an interesting little guy: roll bar, narrow tires, driver side rear fender bender. I never knew how articulate the rear quarter to truck deck was…so many subtle angles.

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Steve, 240z owner

I was home from travel for a brief day, and rolled up to pick up some food. Here’s this guy wavin me into the parking spot…

280z, huh? lookin’ nice. yeah yeah i got a 240 myself…

Meet Steve. Owner of a 1973 240z. Here’s his story:

He bought it at Downtown Datsun in downtown San Jose. They had it priced in the paper, but quickly realized it was just an advertisement car, one of those discounted cars just to get customers in and sell them on another car for which the salesman can “get you a better value on”. You see, he went in just as the ’74’s were coming out, so no one wanted this ’73. More over, the 240z was the test driver so seats were worn… And according to Steve, the sales guy was a big dude.

He walked out that door with that ’73 240z for only $2700. Didn’t need much: a tune up, clean up the interior.

It’s been a while since then, but he’s been taking his time restoring it.
Now all it needs is paint. :]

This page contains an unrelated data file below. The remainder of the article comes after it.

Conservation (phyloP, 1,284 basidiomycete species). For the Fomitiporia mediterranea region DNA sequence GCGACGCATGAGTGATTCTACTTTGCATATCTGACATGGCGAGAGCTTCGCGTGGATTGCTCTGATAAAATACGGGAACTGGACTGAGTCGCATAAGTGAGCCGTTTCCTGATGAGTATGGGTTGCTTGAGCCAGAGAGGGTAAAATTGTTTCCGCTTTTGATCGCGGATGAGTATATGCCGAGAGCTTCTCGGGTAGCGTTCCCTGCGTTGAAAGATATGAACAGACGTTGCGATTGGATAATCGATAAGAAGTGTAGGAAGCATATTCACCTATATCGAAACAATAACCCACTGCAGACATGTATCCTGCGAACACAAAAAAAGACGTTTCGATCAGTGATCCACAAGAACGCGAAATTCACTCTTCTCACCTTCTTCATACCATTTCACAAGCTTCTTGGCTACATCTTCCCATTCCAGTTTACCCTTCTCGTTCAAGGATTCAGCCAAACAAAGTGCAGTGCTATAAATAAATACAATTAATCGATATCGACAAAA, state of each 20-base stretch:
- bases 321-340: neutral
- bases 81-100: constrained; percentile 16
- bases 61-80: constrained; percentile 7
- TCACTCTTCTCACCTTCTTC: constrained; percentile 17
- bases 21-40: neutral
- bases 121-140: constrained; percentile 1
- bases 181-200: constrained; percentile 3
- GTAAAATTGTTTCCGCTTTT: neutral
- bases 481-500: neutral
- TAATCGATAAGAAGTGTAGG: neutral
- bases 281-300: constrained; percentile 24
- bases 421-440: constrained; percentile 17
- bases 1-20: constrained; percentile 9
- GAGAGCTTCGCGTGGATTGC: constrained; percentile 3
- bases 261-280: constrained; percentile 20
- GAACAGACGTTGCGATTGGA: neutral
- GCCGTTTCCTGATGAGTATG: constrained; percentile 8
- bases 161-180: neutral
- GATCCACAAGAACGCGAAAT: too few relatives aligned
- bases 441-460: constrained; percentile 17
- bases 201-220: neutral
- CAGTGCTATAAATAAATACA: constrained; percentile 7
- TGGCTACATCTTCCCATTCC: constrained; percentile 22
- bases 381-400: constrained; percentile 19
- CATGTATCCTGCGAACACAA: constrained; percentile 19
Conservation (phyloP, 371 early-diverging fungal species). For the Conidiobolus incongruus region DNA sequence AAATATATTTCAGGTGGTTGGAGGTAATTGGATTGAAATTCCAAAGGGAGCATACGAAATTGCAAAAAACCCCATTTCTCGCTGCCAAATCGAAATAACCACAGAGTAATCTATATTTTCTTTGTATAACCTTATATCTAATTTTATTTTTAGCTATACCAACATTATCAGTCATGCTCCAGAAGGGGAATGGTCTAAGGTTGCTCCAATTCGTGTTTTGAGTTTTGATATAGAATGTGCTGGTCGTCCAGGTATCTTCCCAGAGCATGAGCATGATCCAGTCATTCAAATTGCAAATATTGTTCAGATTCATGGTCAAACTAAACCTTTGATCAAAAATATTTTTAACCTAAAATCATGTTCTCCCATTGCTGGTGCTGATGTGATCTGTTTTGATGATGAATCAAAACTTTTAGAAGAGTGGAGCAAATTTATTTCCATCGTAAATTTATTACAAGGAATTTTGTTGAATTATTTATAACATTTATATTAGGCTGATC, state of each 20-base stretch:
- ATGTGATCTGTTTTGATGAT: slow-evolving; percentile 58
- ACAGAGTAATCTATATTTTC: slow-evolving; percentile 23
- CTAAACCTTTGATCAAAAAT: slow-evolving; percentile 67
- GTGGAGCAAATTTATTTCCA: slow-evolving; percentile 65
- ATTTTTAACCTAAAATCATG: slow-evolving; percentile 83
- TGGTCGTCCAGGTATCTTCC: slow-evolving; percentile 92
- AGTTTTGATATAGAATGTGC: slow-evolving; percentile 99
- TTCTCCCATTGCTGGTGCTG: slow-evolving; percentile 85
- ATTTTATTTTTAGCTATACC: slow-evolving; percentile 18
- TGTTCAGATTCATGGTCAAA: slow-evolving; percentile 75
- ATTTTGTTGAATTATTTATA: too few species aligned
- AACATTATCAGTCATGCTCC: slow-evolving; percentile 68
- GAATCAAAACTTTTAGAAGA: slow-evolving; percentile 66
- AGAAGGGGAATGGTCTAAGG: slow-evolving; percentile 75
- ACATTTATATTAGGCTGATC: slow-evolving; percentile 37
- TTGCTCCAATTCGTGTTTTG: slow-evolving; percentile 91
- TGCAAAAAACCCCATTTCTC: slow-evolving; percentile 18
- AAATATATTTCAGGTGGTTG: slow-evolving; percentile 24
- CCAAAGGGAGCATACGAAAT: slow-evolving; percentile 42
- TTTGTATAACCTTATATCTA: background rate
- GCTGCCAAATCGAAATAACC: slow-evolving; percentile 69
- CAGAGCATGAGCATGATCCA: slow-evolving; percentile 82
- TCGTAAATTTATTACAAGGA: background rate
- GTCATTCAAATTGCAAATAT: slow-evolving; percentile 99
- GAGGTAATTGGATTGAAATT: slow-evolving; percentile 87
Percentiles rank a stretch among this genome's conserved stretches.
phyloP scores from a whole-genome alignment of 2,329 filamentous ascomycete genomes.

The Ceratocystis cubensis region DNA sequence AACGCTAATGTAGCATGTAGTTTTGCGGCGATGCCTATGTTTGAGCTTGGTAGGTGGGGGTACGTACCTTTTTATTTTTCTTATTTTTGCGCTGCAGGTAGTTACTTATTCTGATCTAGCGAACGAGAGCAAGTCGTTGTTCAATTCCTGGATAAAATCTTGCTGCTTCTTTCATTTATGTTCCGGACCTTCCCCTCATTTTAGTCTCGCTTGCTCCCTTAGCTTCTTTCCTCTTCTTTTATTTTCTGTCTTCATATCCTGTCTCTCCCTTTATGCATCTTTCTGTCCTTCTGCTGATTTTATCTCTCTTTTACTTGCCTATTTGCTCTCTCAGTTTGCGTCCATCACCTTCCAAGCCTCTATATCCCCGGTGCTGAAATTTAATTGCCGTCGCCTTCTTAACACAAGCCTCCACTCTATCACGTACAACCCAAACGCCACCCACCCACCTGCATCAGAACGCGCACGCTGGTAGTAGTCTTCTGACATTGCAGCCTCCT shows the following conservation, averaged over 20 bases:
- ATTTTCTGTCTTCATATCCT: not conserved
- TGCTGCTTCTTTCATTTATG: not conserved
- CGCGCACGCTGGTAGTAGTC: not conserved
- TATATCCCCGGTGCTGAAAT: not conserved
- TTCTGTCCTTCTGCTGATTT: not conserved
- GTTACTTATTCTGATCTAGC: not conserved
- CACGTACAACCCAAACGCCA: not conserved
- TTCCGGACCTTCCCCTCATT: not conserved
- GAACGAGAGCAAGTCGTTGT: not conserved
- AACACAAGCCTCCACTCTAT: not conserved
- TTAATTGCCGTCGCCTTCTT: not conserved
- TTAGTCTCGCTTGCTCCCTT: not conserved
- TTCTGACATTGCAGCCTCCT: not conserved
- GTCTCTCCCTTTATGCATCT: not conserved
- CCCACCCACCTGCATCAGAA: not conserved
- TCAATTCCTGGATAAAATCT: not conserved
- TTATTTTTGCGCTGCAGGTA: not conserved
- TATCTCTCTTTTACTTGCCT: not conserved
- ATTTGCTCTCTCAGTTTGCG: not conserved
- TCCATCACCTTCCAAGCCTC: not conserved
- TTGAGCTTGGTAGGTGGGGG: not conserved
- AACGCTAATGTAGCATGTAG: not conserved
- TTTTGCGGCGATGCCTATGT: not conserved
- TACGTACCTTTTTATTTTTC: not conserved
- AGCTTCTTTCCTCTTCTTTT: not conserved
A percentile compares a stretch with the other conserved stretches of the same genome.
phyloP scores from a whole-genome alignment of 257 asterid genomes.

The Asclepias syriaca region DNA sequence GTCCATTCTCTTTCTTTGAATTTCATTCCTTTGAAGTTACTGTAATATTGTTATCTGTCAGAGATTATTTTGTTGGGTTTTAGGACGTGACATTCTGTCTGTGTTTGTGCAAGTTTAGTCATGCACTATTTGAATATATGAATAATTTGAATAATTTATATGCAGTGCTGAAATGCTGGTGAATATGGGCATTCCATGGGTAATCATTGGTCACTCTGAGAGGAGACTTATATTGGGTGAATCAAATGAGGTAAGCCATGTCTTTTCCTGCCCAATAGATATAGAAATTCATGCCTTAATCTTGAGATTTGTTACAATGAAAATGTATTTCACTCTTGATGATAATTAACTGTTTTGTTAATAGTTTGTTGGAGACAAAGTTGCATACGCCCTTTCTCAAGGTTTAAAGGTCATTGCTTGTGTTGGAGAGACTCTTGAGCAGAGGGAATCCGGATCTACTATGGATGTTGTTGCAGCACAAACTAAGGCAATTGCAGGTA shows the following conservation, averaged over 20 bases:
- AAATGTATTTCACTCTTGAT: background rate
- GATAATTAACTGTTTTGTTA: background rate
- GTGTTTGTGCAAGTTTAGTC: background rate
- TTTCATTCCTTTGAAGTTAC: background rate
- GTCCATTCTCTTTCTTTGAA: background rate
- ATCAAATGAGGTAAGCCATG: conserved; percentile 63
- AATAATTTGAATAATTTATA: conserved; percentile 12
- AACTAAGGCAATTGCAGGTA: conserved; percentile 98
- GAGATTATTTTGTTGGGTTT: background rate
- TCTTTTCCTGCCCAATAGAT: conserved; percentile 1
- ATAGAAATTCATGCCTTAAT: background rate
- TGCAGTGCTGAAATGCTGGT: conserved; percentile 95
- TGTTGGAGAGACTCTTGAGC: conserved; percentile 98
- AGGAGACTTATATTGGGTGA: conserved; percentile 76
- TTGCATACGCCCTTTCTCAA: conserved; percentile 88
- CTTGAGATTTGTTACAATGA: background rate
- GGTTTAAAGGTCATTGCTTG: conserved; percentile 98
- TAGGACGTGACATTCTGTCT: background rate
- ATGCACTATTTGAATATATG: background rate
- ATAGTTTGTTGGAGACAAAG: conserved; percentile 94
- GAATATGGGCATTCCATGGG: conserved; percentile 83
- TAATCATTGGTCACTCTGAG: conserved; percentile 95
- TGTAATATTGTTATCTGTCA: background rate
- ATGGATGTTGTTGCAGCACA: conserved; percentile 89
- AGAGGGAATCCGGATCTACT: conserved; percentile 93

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haha i’m sure i could’ve talked to this guy for an afternoon about the Z’s. And then the evening about his El Camino.


Zpotted: 77 downtown brown

This downtown brown sent in by my sister-in-law.

My guess is that this 280z is a 1977. Just check this thing out – kinda funky!
Period wheels, turbo mirrors, extra antenna popping outta the windshield, side window and rear windshield louvers, and it’s even got the little door bumper guard between the door handle and the edge of the door!
Additionally, this 280z has got the bumper overrider bar, added fog lights and mesh over the headlights.

Good thing he’s got the Club haha

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280zx Turbo part out

Just a quick write up on Randy, a great guy I met on CL, whose parting out an 83 Datsun / Nissan 280zx Turbo. Last I saw, nearly everything but the engine / drivetrain is still available.